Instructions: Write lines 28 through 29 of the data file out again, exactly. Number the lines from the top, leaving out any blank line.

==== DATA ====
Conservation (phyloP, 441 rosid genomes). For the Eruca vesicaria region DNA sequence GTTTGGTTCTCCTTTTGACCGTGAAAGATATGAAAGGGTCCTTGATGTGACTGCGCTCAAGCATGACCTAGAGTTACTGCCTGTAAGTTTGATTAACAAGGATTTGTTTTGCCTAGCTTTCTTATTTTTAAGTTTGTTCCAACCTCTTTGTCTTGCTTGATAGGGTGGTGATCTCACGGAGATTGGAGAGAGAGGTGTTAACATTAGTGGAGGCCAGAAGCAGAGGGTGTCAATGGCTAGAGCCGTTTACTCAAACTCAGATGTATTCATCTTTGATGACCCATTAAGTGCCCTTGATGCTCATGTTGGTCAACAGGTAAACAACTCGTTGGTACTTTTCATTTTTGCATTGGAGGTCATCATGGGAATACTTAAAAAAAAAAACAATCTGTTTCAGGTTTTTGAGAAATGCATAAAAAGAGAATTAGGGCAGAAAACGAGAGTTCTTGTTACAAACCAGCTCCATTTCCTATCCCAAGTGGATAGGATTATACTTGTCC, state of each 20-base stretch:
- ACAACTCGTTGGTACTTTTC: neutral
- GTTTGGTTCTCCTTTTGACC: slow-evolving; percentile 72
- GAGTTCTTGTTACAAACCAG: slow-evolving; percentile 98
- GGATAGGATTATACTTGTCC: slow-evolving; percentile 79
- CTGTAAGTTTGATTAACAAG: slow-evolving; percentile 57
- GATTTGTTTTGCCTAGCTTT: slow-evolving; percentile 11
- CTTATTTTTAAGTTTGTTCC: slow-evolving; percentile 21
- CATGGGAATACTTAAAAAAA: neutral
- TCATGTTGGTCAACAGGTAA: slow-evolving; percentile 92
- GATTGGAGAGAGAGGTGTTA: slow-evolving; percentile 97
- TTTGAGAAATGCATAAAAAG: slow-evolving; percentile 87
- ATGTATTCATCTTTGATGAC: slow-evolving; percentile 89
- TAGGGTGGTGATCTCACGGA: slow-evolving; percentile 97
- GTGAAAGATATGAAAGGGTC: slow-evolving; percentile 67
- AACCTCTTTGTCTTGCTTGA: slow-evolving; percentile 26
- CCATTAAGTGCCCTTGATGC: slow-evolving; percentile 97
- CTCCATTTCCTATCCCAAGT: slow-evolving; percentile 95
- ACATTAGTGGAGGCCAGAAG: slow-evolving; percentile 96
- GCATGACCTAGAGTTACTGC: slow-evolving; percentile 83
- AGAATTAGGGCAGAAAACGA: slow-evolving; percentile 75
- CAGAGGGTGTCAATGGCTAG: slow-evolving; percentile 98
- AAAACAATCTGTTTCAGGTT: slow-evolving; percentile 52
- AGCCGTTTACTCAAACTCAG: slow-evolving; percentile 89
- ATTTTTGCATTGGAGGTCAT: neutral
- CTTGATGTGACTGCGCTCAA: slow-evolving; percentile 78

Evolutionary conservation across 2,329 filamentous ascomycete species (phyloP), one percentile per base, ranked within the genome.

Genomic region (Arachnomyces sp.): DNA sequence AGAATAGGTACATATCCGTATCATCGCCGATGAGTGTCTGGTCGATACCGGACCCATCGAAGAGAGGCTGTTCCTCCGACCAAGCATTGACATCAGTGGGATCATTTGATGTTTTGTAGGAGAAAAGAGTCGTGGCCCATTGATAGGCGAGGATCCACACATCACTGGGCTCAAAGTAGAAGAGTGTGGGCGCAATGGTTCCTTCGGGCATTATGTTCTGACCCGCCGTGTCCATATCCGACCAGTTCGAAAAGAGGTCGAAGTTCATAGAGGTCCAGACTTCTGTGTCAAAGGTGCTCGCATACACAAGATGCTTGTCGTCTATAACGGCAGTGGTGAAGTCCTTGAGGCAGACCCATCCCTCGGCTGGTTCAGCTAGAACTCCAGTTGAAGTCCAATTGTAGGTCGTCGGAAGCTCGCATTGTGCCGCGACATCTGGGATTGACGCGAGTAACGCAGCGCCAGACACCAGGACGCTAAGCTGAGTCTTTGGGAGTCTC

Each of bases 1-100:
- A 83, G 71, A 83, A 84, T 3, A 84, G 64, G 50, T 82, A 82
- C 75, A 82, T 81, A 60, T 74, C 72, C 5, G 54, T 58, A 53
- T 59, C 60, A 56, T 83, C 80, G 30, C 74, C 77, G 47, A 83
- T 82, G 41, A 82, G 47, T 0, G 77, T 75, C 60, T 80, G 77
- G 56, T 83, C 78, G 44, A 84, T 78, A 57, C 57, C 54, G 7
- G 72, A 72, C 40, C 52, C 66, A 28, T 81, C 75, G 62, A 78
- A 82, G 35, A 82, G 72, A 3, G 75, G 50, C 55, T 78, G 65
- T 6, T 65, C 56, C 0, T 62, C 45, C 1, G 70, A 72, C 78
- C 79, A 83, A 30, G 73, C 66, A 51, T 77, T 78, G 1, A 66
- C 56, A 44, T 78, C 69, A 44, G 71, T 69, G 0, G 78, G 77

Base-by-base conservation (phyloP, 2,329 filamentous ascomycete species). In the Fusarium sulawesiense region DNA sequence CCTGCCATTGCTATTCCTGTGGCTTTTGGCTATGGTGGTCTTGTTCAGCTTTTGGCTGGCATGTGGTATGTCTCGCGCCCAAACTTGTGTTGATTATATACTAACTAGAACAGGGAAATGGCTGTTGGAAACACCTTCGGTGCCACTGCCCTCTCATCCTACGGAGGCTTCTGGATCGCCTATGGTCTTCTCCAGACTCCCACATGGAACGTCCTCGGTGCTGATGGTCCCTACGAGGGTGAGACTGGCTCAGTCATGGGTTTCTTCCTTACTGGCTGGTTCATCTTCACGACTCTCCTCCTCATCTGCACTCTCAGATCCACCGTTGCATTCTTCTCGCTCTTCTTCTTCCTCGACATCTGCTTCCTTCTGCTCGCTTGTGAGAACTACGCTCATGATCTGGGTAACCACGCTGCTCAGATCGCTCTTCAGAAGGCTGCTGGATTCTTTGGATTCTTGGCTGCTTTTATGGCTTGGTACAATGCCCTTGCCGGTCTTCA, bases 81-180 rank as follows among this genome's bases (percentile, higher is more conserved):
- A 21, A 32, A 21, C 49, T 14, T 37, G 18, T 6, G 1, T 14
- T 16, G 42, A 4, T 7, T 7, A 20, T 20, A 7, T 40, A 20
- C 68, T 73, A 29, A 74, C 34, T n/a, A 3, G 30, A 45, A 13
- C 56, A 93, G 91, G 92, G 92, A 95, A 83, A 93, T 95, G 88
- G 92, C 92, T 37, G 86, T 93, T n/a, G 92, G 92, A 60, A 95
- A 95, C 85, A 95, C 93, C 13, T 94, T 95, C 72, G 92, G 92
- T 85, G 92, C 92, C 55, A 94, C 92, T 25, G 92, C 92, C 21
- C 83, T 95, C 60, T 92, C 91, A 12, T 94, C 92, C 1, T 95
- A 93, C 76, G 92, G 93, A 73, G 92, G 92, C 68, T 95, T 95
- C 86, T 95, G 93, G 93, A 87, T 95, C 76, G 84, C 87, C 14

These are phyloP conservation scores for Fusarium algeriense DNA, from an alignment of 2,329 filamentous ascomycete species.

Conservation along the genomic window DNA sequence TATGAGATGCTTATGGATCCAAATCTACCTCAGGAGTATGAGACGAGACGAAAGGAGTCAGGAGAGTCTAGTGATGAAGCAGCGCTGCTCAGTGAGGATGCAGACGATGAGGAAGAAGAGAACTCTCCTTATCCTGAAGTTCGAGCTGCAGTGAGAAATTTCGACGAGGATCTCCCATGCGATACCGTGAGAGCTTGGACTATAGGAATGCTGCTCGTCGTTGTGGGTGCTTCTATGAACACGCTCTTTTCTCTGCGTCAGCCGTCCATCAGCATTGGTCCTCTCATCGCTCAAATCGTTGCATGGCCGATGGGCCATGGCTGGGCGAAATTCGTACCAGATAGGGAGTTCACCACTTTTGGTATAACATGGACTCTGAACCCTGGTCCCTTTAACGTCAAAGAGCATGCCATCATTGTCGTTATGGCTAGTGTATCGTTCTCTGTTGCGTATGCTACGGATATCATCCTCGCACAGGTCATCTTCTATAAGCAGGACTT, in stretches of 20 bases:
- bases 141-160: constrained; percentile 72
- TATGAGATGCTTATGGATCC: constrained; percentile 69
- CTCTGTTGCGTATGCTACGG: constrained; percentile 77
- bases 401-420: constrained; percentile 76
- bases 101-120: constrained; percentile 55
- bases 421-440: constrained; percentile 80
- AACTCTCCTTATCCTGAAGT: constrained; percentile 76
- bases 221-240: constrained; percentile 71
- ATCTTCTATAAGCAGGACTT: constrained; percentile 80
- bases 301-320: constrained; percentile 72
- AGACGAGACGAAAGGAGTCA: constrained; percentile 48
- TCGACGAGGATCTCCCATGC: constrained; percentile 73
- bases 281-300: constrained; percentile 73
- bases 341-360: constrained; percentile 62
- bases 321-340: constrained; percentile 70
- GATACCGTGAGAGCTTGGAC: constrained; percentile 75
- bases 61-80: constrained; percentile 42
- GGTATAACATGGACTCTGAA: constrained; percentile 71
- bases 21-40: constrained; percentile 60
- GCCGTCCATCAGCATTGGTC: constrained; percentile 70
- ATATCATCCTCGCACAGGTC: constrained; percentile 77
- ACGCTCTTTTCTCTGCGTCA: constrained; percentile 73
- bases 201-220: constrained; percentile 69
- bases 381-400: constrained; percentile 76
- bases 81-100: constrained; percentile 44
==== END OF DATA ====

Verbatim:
Genomic region (Arachnomyces sp.): DNA sequence AGAATAGGTACATATCCGTATCATCGCCGATGAGTGTCTGGTCGATACCGGACCCATCGAAGAGAGGCTGTTCCTCCGACCAAGCATTGACATCAGTGGGATCATTTGATGTTTTGTAGGAGAAAAGAGTCGTGGCCCATTGATAGGCGAGGATCCACACATCACTGGGCTCAAAGTAGAAGAGTGTGGGCGCAATGGTTCCTTCGGGCATTATGTTCTGACCCGCCGTGTCCATATCCGACCAGTTCGAAAAGAGGTCGAAGTTCATAGAGGTCCAGACTTCTGTGTCAAAGGTGCTCGCATACACAAGATGCTTGTCGTCTATAACGGCAGTGGTGAAGTCCTTGAGGCAGACCCATCCCTCGGCTGGTTCAGCTAGAACTCCAGTTGAAGTCCAATTGTAGGTCGTCGGAAGCTCGCATTGTGCCGCGACATCTGGGATTGACGCGAGTAACGCAGCGCCAGACACCAGGACGCTAAGCTGAGTCTTTGGGAGTCTC

Each of bases 1-100: